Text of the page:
Lower Respiratory Tract Infections
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General Goal: To know the major mechanisms of defense in the LRT, the major mechanisms invaders use to avoid the defenses of the LRT, and the common modes of transmission.

Specific Educational Objectives: The student should be able to:

1. describe most common modes of transmission of pneumonia.

3. describe defense mechanisms the body uses to protect itself from infections.

4. the mechanisms microbes use to infect the LRT.

Reading: Mosby's Color Atlas and Text of Infectious Diseases by Christopher P. Conlon and David R. Snydman. pp. 67-76.

Lecture: Dr. Neal R. Chamberlain


A. Epidemiology of lower respiratory tract (LRT) or parenchymal respiratory infections. B. General Anatomy
  1. As mentioned previously the respiratory tract is usually divided into three segments.
  2. The alveoli are lined with two types of cells, the Type 1 and Type 2 pneumocyte. The Type 1 pneumocyte is a very large thin cell stretched over a very large area. This cell can not replicate and is susceptible to a large number of toxic insults. Type 1 pneumocytes are responsible for gas exchanges occurring in the alveoli. The Type 2 granular pneumocyte is smaller, roughly cuboidal cell that is usually found at the alveolar septal junctions. This cell is responsible for the production and secretion of surfactant. The Type 2 pneumocyte can replicate in the alveoli and will replicate to replace damaged Type 1 pneumocytes.
C. Mechanisms of defense.
  1. Particles from 2 um to 0.2 um can go all the way down inside the alveoli avoiding the defenses of the upper respiratory tract and the mucociliary elevator. (Note: Most bacteria and all viruses are 2 mm and smaller.)
  2. The following defense mechanisms in the alveoli protect the parenchymal cells from invasion by microorganisms.
  3. Once a microorganism arrives in the alveoli it can be opsonized by IgG in the fluid lining the alveoli. These organisms will then be ingested by the macrophage. If no specific antibody to the organism is present then the macrophage may still be able to phagocytize the invader however, at a slower rate. Once the microorganism is phagocytized the macrophage will destroy the organism, if it can, and present microbial antigens on the surface to awaiting B and T cells. Once activated the B and T cells can produce more antibody and/or activate the macrophage. Meanwhile the macrophage is also releasing factors that help bring in polymorphoneutrophils (PMN) from the blood stream and initiate an inflammatory response. Along with the PMNs come more antibodies and complement components useful in destroying the invader. The invaders can also at this time leave the lung and get into the general circulation. This is probably why systemic signs of infection (fever, malaise, myalgia, etc.) occur in pneumonia.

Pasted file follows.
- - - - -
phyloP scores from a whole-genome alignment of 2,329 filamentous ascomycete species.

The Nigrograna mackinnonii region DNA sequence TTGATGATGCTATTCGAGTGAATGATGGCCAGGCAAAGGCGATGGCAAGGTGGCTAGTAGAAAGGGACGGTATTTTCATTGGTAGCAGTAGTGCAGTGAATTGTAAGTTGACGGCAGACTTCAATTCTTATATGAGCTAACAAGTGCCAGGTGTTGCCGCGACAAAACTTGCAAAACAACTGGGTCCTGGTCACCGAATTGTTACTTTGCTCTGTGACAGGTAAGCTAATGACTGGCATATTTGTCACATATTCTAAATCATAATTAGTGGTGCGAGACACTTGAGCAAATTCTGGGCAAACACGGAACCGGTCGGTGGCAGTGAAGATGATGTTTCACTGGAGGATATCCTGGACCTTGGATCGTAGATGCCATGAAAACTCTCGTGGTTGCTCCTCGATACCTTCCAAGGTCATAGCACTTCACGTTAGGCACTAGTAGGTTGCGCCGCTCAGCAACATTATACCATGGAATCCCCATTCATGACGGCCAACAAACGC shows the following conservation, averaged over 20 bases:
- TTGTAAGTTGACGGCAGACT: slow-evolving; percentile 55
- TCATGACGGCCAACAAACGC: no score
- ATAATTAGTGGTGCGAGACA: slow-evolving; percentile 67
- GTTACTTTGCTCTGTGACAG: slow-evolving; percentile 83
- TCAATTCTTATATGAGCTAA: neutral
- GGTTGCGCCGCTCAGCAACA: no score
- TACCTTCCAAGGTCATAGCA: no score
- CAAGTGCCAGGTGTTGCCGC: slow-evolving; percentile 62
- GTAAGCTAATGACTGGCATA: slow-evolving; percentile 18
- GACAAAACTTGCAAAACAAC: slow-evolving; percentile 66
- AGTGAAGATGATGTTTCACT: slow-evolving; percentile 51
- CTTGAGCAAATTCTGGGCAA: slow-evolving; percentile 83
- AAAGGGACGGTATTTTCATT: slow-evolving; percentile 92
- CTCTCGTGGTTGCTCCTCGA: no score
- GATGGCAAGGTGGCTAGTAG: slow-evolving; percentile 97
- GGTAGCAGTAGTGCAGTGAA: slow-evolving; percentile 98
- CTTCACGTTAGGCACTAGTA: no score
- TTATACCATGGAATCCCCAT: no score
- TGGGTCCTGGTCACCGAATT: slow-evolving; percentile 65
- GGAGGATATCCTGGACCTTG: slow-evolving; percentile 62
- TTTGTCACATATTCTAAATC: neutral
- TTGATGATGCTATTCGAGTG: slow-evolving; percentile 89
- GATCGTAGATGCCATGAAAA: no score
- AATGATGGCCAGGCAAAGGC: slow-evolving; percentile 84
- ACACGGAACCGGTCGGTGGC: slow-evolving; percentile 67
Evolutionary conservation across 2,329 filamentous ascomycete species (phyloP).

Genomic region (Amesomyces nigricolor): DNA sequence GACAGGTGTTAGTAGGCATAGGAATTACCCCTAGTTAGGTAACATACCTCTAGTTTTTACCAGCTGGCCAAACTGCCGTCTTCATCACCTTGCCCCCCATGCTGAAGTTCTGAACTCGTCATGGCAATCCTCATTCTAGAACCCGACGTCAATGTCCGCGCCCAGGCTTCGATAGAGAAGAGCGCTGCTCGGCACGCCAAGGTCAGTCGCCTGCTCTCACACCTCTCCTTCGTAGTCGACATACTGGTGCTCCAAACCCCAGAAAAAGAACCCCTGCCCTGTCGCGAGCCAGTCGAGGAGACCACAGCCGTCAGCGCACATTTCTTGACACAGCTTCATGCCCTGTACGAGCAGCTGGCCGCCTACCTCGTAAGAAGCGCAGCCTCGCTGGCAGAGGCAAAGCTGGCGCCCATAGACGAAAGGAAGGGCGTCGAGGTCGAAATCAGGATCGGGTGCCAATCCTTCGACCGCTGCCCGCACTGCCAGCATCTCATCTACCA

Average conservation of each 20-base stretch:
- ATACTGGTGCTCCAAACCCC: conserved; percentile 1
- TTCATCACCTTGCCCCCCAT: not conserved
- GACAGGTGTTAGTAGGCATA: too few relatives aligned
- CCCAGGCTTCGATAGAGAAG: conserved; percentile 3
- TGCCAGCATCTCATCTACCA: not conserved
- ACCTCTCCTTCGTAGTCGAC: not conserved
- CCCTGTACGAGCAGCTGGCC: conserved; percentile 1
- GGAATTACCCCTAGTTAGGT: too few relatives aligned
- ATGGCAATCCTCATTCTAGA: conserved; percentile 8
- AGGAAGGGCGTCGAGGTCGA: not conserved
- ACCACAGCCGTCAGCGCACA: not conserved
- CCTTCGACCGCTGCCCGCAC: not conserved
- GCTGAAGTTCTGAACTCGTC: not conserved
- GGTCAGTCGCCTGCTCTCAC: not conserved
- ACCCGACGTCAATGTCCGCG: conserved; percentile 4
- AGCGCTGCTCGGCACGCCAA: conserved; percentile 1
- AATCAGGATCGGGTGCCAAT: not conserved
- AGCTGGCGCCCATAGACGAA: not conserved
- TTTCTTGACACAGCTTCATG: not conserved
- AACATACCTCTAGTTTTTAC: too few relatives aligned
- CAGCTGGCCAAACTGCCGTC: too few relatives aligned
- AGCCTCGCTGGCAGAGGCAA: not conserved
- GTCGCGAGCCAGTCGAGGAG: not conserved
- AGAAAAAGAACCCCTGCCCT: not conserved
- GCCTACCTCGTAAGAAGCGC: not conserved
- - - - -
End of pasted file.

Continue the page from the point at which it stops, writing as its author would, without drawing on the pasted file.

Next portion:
D. Mechanisms invaders use to avoid the normal defense mechanisms of the lung.
    1. To kill the microorganism in the alveoli it must be phagocytized by the alveolar macrophage. If these microbes can avoid phagocytosis or survive once phagocytized they can survive in the lung. Microorganisms have developed a number of ways to avoid phagocytosis. Once phagocytized certain organisms can survive in the phagocyte.
    2. Mechanisms used to avoid phagocytosis.
    3. Mechanisms used to survive in the phagocyte.
E. Modes of transmission
  1. Inhalation of small airborne infectious particles (airborne transmission). Most microorganisms that cause pneumonia are able to survive on airborne droplets. These droplets can float in the air for quite a long time and if still infectious can sometimes cause pneumonia.
  2. Aspiration of resident naso-oropharyngeal flora or large airborne particles after deposition in the naso-oropharynx (aspiration pneumonia). Usually aspiration of material into the lungs occurs during sleep. Certain people aspirate more than others during sleep and as a result have more problems with LRT infections. Other groups of people bothered by aspiration related LRT infections are alcohol abusers, drug abusers, and comatose patients.